September 24, 2011 (JUBA) – The newly independent Republic of South Sudan has sought full membership of the Nile Basin Initiative (NBI) two months after it became independent on 9 July.
The decision was made on Friday per presentation by the minister of Water Resources and Irrigation, Paul Mayom Akech, in the Council of Ministers meeting chaired by the Vice President, Riek Machar.
According to the acting minister of Information, Madut Biar Yel, South Sudan has already been enjoying an observer status in the organisation as a semi-autonomous region before independence, under the umbrella of the then national government in Khartoum.
NBI is an inter-governmental organisation dedicated to equitable and sustainable management and development of the shared water resources of the Nile Basin. Its member states include Burundi, Democratic Republic of Congo, Egypt, Ethiopia, Kenya, Rwanda, Sudan, Tanzania and Uganda with Eritrea also as an observer.
It was established on February 22, 1999 in Dar es Salaam, by Ministers responsible for water affairs of each of the nine member states.
Its objectives include developing the Nile Basin’s water resources in a sustainable and equitable way to ensure prosperity, security, and peace for all its peoples.
NBI also thrives to ensure efficient water management and the optimal use of the resources as well as ensure cooperation and joint action between the riparian countries, seeking mutual benefits.
The regional body also targets poverty eradication and promotes economic integration and to ensure that the program results in a move from planning to action.
Member States provide technical guidance to NBI, through their representation on the board, the Nile Technical Advisory Committee (Nile-TAC). The latter comprises of senior water officials (two per Member State).
The Nile-TAC also provides technical advice to their respective water Ministers and the Nile-COM in general; it acts as an interface between the Nile-COM and NBI on one hand as well as Development Partners on the other.
If granted full membership, South Sudan will be required to pay 230,000 US dollars of membership fee.
The new nation will also have to develop its position policy as member of the organization, which is yet to settle the equitable share of water resources from the River Nile among the member states.
The Council of Ministers directed all the relevant ministries to study the nature of the NBI before the government could resolve on the policy.
The White Nile River runs through South Sudan, which shares its borders with; Uganda, Kenya, Ethiopia, Democratic Republic of Congo, Central Africa Republic and the Republic of Sudan from where it seceded in July 2011.
The leadership of the new nation in the process of applying to join various regional bodies such as the East Africa community. The United Nations made South Sudan its 193rd member on July 14th. The African Union followed shortly, bring the total of African countries to 54.
Speaking at a press briefing on Friday, General Madut Biar Yel, Minister of Telecommunication and Postal Services, said the government during its weekly cabinet meeting had submitted an official application seeking approval membership in order to become of one of the Nile Basin countries.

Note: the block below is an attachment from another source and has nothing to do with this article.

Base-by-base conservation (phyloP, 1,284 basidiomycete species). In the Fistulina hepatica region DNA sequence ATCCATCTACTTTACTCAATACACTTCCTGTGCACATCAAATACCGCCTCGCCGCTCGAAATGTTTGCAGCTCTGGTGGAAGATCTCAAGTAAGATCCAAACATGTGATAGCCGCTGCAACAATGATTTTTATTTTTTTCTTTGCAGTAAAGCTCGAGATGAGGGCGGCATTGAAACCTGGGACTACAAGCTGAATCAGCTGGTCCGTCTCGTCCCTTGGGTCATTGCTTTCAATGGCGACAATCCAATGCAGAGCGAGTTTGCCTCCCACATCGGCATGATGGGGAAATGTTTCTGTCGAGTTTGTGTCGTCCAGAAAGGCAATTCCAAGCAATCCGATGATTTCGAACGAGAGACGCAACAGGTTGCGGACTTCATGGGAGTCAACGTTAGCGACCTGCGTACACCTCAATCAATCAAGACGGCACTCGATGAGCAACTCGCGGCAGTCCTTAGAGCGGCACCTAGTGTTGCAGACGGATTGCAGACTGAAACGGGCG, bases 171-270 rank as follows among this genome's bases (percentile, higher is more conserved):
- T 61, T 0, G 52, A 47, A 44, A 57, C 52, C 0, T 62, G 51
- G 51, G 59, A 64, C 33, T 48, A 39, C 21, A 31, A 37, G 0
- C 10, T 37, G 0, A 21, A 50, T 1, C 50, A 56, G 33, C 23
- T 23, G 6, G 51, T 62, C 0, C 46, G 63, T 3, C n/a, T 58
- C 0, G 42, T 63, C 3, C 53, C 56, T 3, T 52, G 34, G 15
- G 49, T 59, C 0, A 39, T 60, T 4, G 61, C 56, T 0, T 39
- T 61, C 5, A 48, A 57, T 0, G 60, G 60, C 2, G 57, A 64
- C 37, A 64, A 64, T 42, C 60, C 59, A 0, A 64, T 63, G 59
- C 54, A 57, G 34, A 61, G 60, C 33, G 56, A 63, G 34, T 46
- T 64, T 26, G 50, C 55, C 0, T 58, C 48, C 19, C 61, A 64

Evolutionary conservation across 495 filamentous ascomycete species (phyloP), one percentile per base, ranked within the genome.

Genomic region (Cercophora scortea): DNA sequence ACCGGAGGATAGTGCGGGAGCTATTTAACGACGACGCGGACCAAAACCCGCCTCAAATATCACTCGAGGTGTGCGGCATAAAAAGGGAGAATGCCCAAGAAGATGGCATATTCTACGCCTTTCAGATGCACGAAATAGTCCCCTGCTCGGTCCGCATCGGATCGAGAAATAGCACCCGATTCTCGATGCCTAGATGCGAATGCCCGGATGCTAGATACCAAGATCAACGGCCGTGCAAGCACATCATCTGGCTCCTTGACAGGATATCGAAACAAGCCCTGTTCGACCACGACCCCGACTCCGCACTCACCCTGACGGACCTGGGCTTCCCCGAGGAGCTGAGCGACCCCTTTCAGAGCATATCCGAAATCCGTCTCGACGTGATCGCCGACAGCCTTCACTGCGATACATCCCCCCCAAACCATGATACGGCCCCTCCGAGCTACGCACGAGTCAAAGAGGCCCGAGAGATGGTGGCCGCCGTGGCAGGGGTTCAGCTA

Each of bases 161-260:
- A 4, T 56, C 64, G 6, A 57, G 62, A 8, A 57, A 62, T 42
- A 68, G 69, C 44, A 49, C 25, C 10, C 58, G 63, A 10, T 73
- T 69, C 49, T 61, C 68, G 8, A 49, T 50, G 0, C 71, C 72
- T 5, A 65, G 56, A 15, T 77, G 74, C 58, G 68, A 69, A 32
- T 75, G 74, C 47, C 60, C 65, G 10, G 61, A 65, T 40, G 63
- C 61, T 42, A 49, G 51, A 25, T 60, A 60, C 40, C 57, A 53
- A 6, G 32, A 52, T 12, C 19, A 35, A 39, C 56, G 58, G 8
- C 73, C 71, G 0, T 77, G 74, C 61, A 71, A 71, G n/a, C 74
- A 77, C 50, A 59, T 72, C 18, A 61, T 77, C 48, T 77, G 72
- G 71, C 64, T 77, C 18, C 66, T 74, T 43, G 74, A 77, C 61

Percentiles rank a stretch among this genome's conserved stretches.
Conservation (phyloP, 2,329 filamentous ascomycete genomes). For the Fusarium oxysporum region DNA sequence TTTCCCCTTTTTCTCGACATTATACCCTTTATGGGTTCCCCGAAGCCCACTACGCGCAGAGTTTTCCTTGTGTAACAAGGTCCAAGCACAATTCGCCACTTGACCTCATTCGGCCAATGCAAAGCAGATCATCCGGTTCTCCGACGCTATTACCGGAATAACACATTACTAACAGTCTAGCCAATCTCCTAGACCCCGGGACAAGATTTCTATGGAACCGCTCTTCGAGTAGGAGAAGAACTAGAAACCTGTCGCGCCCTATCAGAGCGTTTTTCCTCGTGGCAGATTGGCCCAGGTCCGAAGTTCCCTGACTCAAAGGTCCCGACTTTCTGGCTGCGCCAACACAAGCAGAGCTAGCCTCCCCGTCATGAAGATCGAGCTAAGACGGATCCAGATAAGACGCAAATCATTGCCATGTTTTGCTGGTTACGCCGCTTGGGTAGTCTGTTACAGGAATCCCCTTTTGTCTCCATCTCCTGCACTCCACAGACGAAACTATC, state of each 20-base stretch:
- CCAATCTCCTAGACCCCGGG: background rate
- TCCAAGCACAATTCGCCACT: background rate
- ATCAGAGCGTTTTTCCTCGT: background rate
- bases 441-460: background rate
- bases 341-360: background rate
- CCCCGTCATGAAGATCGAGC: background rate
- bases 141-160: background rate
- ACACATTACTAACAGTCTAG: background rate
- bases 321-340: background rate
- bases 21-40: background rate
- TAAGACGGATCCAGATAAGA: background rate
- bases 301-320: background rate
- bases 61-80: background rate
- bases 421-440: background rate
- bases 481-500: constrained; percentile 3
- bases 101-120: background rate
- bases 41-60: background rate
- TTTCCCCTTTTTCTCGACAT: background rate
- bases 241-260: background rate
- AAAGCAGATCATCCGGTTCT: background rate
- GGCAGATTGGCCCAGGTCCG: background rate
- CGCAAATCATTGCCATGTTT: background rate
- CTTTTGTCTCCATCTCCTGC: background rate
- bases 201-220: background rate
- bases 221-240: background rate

“The council of ministers listened and thoroughly deliberated on the memo submitted by the minister of Irrigation and Water Resources on the need to obtain official membership on the Nile. It was after these deliberations that the council resolved to submit official request seeking membership from the Nile basin countries”, General Yel told journalists shortly after holding the weekly meeting.
Yel, said that as the White Nile passes through the country - from South to North - South Sudan should be considered for automatic qualification. He pledged South Sudan would cooperate with other member states and would respect their right to use water in a manner that would not affect the economic development of any of the other member states.
South Sudan depends largely on rain fed agriculture and receives reliable rains in most part of Greater Equatoria. Rains begin in March in some places in Central, Eastern and Western Equatoria states and stop in November.
Whereas in Greater Bahr el Ghazal and some part of Greater Upper Nile rains begin in May and stops in late October. Most of the rural population in South Sudan depends on subsistence farming often dominated by the use of simple farming implements on small scale family owned land.
South Sudan’s application comes during a ongoing dispute over Nile water usage between Ethiopia and Egypt. Member countries hope that NBI will eventually replaced a colonial era agreement that gave Egypt the lions share of the Nile’s resources.
As well as Egypt Uganda, Rwanda, Tanzania, Kenya and Burundi have already signed the treaty, hoping to increasing their share of water from the Nile River for irrigation and hydro-power projects.
South Sudan’s minister said the nascent country was not ready to comment on the issue of the Egypt-Ethiopia dispute but said his government will use its contacts with member states to reach a compromise over the treaty.
“We believe it is the right of any member of the Nile Basin Countries to use the Nile Water for the benefit of the citizens of any member state, especially development projects dependent on irrigation, but it is wise to resolve any dispute amicably”, Yel said.